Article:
“The keen feeling of national identity must be considered a real barrier to European integration,” Mr. Lange wrote in an essay that became a foundational European Union text.

For all the whiz-bang ideals, Europeans had another reason for joining together as a union. They wanted to become a world class hegemonic power, one that could compete on the world stage with America and the Soviet Union.

Rather than see it as an effort to realizing a Kantian ideal, we can see the European Union as an effort to form a European Empire—led by Germany, France and Britain.

On their own France and Great Britain and Germany were losing influence in the world. They cannot even defend themselves against an enemy army. Together they could exert power, but only in economic terms. And only because America was providing most of the fire power.

As long as Europe did not have a military force worthy of the name, it was a castle built on sand, ready to be washed away by the next wave.

It didn’t help that the Brussels bureaucracy was making decisions for nations. It did not feel very democratic. The EU eventually saw English become the main language, but that was because of American more than of England. Now that Great Britain is pulling out of the union, French president Macron wants French to become the primary European language.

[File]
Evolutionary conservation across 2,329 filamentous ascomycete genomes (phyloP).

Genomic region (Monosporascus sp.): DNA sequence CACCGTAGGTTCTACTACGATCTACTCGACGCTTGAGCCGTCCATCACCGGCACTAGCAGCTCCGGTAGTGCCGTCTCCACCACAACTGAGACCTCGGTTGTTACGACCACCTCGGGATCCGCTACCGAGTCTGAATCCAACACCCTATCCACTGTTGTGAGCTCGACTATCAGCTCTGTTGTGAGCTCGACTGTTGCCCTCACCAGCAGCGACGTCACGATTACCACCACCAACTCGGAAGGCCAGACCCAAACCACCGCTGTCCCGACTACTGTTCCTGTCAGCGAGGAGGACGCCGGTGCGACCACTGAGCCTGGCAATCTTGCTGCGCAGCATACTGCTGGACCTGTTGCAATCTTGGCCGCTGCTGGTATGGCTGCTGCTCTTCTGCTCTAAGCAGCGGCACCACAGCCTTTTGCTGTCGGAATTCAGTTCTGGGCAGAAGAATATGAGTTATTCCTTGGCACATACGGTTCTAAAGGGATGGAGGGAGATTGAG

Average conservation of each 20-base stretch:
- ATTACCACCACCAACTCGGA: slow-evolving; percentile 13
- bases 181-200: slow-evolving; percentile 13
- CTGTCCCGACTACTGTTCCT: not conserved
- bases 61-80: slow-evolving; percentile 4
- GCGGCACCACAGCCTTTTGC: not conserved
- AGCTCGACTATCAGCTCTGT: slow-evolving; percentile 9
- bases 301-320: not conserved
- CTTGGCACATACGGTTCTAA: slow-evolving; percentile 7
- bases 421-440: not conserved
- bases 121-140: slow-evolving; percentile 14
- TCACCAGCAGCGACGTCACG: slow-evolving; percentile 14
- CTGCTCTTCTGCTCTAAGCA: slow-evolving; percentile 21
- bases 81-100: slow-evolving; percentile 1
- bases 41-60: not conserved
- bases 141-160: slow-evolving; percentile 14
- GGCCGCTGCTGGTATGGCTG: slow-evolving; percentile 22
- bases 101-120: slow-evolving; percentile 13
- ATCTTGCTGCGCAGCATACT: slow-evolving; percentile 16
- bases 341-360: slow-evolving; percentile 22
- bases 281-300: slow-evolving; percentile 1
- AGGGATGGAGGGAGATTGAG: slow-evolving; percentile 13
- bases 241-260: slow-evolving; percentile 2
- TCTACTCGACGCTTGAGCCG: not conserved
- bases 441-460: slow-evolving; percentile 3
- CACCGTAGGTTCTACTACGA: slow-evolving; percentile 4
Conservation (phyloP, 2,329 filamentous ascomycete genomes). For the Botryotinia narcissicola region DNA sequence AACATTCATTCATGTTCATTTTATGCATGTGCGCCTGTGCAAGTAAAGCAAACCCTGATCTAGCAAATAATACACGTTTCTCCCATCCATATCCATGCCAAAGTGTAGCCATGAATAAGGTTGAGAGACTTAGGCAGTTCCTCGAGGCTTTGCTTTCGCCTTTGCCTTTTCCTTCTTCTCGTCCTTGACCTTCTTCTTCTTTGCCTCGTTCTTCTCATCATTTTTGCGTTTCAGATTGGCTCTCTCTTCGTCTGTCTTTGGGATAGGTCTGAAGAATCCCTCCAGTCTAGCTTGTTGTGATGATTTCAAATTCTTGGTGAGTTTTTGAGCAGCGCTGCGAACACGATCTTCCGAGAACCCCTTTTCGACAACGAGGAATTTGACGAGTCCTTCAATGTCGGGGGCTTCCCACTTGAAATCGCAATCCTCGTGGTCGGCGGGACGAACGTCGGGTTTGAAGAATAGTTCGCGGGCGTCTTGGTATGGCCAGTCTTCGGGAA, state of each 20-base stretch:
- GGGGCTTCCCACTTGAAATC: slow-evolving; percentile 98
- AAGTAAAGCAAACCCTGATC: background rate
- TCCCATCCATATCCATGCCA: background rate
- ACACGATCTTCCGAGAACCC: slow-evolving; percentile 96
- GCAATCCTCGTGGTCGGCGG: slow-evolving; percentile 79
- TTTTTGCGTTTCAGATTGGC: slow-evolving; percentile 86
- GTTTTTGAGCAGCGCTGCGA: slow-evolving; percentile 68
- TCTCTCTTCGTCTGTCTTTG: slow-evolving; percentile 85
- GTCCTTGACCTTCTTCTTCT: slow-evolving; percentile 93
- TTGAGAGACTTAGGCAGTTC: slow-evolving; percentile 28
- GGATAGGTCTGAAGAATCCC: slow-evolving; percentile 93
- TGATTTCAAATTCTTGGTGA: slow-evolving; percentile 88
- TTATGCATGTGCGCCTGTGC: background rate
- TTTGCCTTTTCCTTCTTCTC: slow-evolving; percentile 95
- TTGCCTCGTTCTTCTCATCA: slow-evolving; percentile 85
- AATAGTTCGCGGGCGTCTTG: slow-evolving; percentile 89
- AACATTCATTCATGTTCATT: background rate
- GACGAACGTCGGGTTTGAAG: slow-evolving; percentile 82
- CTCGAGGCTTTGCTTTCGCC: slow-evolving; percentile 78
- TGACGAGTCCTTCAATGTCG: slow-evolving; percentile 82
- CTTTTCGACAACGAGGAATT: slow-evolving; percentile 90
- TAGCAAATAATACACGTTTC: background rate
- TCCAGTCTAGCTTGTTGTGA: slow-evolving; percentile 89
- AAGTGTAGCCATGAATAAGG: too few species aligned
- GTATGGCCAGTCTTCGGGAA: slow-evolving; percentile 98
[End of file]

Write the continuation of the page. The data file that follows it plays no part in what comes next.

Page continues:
Intellectuals love big ideas. They assume that wishing can make it so and that big ideas must necessarily come true. Like dreams and wishes.

And yet, Fisher adds, they made a major miscalculation:

But instead of overcoming that barrier, European leaders pretended it didn’t exist. More damning, they entirely avoided mentioning what Europeans would need to give up: a degree of their deeply felt national identities and hard-won national sovereignty.